The Emigrants’ Last Sight of Home, an 1858 painting by Richard Redgrave (1804-1888).
It’s more complicated than that, of course, because for centuries the United States interfered in the politics and economics of Latin America, which it regarded patronizingly as its back yard. Latin American countries have lately been working to disengage themselves from the most sordid aspects of American interference, with the most extreme example being Venezuela. At any rate, Latin America is popular amongst expatriate American retirees looking to get the most out of their pension dollars. Europe is generally more expensive, with the more dysfunctional economies of southern Europe offering better deals. Southern Europe also offers warmer weather and high quality health care that is on a par with the rest of Europe. American retirees are more likely, therefore, to emigrate to the sunny beaches of Spain than the frigid fjords of Norway.
Director John Huston, an American expatriate for much of his life, in a cameo appearance early in his 1948 film The Treasure of the Sierra Madre, with Humphrey Bogart. The film was about a trio of down on their luck American expatriates in Mexico. Poverty is a miserable existence anywhere, but it causes even more anxiety among those who are adrift from the support of friends, family, and familiar surroundings.
The magazine articles for retirees typically mention a few destinations in southeast Asia, and hardly any spots in Africa or the rest of Asia. Presumably the heavy slant toward Latin America and Europe is because those places offer less of a culture shock to most Americans along with the aforementioned economic advantages and similar political climate. That slant also assumes the major part of the readers are of Caucasian European descent, which is not unreasonable considering American demographics, particularly of the middle class that can afford a comfortable retirement, or at least expects to do so if they can stretch their dollars overseas. Their numbers are increasing.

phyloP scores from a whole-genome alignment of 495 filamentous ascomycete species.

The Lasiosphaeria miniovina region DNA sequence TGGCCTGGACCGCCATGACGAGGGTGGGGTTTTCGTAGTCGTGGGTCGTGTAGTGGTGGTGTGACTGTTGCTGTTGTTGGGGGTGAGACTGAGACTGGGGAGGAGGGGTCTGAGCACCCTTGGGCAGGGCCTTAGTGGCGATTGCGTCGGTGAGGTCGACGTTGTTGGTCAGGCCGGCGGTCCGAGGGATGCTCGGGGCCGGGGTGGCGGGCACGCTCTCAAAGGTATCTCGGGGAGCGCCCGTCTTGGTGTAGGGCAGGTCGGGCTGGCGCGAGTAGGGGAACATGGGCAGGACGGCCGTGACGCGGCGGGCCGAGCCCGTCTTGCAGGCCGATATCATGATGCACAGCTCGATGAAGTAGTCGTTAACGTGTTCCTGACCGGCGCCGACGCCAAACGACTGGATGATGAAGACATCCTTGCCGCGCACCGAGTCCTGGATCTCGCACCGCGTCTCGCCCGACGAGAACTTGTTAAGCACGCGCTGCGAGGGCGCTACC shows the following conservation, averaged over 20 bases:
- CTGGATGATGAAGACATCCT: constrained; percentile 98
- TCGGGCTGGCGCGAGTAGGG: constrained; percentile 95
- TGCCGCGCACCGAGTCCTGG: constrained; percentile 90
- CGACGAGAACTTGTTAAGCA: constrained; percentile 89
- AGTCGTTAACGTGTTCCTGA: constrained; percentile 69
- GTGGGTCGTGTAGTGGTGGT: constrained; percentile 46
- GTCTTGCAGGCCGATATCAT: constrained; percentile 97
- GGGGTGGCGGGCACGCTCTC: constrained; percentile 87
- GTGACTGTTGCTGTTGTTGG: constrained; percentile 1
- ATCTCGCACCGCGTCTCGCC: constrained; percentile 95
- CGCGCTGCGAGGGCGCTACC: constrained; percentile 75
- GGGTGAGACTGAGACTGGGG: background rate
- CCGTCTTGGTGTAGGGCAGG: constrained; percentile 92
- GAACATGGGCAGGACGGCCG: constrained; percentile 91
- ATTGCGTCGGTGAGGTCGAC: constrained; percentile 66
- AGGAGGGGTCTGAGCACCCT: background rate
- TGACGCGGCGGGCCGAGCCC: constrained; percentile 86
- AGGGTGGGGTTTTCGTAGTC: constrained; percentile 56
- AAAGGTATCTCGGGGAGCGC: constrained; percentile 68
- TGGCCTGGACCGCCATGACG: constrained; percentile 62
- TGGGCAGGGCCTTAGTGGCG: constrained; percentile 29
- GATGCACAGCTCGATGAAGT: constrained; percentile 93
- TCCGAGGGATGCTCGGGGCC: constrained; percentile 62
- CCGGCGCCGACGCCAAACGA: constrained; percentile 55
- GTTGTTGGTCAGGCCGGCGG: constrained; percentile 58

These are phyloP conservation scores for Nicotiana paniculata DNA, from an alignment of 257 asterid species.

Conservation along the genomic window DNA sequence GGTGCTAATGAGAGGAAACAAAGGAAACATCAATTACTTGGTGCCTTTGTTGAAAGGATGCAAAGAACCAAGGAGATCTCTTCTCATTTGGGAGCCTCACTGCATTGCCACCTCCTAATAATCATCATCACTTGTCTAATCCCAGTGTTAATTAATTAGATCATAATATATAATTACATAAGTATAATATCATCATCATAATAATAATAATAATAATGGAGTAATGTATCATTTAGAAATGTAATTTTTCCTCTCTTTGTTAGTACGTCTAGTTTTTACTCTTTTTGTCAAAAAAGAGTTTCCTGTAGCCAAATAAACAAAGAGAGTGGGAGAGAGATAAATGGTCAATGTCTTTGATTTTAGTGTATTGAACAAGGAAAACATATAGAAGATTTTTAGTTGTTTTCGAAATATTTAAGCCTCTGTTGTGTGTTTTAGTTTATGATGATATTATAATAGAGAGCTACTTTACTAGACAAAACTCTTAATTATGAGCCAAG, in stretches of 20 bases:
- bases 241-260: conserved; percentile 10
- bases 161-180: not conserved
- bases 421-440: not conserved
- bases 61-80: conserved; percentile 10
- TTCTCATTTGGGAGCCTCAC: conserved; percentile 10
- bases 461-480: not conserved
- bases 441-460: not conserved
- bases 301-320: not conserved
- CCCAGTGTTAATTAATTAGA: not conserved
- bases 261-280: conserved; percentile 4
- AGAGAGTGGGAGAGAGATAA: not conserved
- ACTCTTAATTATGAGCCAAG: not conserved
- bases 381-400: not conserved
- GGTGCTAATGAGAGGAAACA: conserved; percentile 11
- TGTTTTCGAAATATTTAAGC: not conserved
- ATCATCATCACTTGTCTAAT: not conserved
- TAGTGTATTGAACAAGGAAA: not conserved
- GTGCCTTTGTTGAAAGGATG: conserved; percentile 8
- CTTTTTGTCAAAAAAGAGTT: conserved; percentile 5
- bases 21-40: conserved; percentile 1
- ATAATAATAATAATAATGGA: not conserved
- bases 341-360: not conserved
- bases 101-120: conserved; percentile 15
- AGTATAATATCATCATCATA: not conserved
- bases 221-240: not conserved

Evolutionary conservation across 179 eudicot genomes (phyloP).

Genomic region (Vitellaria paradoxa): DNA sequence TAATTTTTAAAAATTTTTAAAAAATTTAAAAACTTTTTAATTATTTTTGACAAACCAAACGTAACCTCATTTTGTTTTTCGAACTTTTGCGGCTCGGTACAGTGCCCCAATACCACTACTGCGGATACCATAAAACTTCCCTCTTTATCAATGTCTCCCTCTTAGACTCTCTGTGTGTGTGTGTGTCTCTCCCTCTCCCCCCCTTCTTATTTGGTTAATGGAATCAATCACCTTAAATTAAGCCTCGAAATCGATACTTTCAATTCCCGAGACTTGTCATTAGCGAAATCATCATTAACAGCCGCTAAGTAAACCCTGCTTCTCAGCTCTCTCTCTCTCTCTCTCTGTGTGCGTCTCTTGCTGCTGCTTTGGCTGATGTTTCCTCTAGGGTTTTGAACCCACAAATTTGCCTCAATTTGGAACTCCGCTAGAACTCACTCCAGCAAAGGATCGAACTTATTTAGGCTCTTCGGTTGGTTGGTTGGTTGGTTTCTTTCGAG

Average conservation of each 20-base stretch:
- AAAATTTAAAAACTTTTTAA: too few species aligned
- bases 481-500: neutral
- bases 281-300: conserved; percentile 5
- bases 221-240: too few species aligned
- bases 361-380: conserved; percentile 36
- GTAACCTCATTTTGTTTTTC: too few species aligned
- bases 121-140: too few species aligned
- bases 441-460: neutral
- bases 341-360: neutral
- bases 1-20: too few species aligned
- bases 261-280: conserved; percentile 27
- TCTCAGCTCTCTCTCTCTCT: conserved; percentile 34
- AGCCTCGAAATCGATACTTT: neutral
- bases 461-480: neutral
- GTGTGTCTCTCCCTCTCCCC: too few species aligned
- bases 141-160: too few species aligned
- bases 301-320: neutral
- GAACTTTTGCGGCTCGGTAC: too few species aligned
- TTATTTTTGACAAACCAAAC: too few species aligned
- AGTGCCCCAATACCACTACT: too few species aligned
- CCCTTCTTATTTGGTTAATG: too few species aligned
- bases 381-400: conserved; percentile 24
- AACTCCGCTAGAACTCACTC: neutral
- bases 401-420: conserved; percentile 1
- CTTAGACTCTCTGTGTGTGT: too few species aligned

The propaganda in this country has long been that everyone in the world wanted to come here, and that we could pick and choose who got in. With some quibbles, that was mostly true for a long time. Now that may no longer be the case; now not as many people elsewhere may be attracted to these shores, while more people here may be looking elsewhere. For now, it is the people with dependable income, retirees among them, who are leaving. They are the brave ones, and as the political and economic situation in America swirls down a dark hole, and despite the ever more shrill propaganda about how everything is great, just great, more will surely follow to make their home elsewhere.